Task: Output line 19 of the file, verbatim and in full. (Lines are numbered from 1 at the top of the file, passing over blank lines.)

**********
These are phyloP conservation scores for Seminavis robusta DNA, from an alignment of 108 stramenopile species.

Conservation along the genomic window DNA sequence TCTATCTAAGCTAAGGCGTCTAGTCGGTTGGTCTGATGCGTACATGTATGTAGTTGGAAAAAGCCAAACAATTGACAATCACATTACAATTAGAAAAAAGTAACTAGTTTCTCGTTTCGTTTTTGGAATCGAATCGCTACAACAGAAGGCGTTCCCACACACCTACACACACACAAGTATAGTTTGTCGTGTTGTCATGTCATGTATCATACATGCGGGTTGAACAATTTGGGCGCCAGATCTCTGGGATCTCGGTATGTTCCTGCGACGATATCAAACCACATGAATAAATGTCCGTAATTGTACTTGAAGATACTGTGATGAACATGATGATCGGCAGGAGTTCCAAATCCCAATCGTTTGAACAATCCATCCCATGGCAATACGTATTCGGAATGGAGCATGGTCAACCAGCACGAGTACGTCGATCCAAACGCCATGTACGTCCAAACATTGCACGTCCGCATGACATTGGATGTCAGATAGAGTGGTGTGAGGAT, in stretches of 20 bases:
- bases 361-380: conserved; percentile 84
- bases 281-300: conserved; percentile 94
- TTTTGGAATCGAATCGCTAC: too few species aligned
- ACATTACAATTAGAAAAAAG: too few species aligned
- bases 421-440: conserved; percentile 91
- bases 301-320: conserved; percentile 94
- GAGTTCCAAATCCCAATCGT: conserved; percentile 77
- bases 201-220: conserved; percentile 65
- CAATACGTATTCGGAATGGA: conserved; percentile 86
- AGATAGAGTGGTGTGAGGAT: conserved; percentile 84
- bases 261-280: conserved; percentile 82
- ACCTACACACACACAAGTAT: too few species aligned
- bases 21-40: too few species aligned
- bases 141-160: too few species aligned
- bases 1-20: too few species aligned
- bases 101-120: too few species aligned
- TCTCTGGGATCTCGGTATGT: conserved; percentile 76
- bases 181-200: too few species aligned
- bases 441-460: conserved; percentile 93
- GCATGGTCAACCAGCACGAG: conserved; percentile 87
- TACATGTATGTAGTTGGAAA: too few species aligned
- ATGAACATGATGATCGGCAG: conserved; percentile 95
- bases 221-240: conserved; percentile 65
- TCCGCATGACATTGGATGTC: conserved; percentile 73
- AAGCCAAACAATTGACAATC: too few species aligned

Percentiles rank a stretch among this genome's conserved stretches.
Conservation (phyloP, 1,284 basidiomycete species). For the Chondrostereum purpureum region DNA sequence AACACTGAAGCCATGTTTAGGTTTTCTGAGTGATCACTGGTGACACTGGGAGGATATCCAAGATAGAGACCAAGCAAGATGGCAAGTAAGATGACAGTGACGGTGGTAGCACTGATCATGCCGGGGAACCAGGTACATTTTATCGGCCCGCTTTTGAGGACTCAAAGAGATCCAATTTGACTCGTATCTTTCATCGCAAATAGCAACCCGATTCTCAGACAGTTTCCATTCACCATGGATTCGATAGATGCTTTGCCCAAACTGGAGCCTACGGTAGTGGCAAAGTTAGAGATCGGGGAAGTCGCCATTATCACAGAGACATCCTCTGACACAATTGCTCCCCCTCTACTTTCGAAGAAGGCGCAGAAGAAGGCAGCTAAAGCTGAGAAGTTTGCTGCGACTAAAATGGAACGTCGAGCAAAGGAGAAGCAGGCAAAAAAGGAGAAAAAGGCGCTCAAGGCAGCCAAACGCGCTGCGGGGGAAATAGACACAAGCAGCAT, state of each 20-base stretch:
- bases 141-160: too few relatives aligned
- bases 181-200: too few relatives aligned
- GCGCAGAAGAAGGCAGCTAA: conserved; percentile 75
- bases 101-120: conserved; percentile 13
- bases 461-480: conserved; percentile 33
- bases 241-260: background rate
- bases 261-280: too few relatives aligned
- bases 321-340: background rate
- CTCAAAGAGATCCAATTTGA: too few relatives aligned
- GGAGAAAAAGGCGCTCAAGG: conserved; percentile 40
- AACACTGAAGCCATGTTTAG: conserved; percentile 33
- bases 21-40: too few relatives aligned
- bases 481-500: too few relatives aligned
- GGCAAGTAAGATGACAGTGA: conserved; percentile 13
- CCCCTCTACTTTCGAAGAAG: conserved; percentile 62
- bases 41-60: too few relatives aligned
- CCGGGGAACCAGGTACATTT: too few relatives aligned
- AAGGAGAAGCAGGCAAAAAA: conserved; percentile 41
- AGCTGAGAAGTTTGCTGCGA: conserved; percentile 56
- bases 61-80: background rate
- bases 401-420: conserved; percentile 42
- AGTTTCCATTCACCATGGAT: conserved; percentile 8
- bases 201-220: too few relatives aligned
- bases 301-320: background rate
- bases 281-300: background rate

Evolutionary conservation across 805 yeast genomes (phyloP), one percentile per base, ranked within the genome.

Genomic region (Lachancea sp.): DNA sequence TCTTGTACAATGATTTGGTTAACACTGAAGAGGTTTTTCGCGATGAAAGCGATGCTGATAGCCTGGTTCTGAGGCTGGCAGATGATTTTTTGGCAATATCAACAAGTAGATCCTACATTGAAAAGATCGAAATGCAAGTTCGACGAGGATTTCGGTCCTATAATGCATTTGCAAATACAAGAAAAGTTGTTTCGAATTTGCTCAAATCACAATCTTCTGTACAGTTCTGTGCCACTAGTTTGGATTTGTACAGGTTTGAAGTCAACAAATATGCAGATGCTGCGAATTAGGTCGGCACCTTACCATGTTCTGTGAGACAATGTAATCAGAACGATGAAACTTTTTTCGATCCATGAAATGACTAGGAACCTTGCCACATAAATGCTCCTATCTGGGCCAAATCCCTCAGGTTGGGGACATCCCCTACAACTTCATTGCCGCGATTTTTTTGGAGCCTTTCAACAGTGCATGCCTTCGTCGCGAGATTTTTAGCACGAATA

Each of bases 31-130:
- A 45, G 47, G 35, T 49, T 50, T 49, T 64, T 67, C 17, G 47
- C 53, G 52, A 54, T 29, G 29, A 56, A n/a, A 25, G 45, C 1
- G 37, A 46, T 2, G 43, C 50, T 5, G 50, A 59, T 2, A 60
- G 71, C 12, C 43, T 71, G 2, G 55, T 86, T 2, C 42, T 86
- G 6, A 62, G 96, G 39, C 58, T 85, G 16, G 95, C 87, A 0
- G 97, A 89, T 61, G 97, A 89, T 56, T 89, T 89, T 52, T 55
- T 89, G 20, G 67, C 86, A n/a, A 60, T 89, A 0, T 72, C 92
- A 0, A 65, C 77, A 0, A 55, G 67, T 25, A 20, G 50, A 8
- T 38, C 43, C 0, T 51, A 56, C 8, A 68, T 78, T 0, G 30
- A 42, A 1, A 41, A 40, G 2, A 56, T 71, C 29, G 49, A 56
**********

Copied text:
- TCTCTGGGATCTCGGTATGT: conserved; percentile 76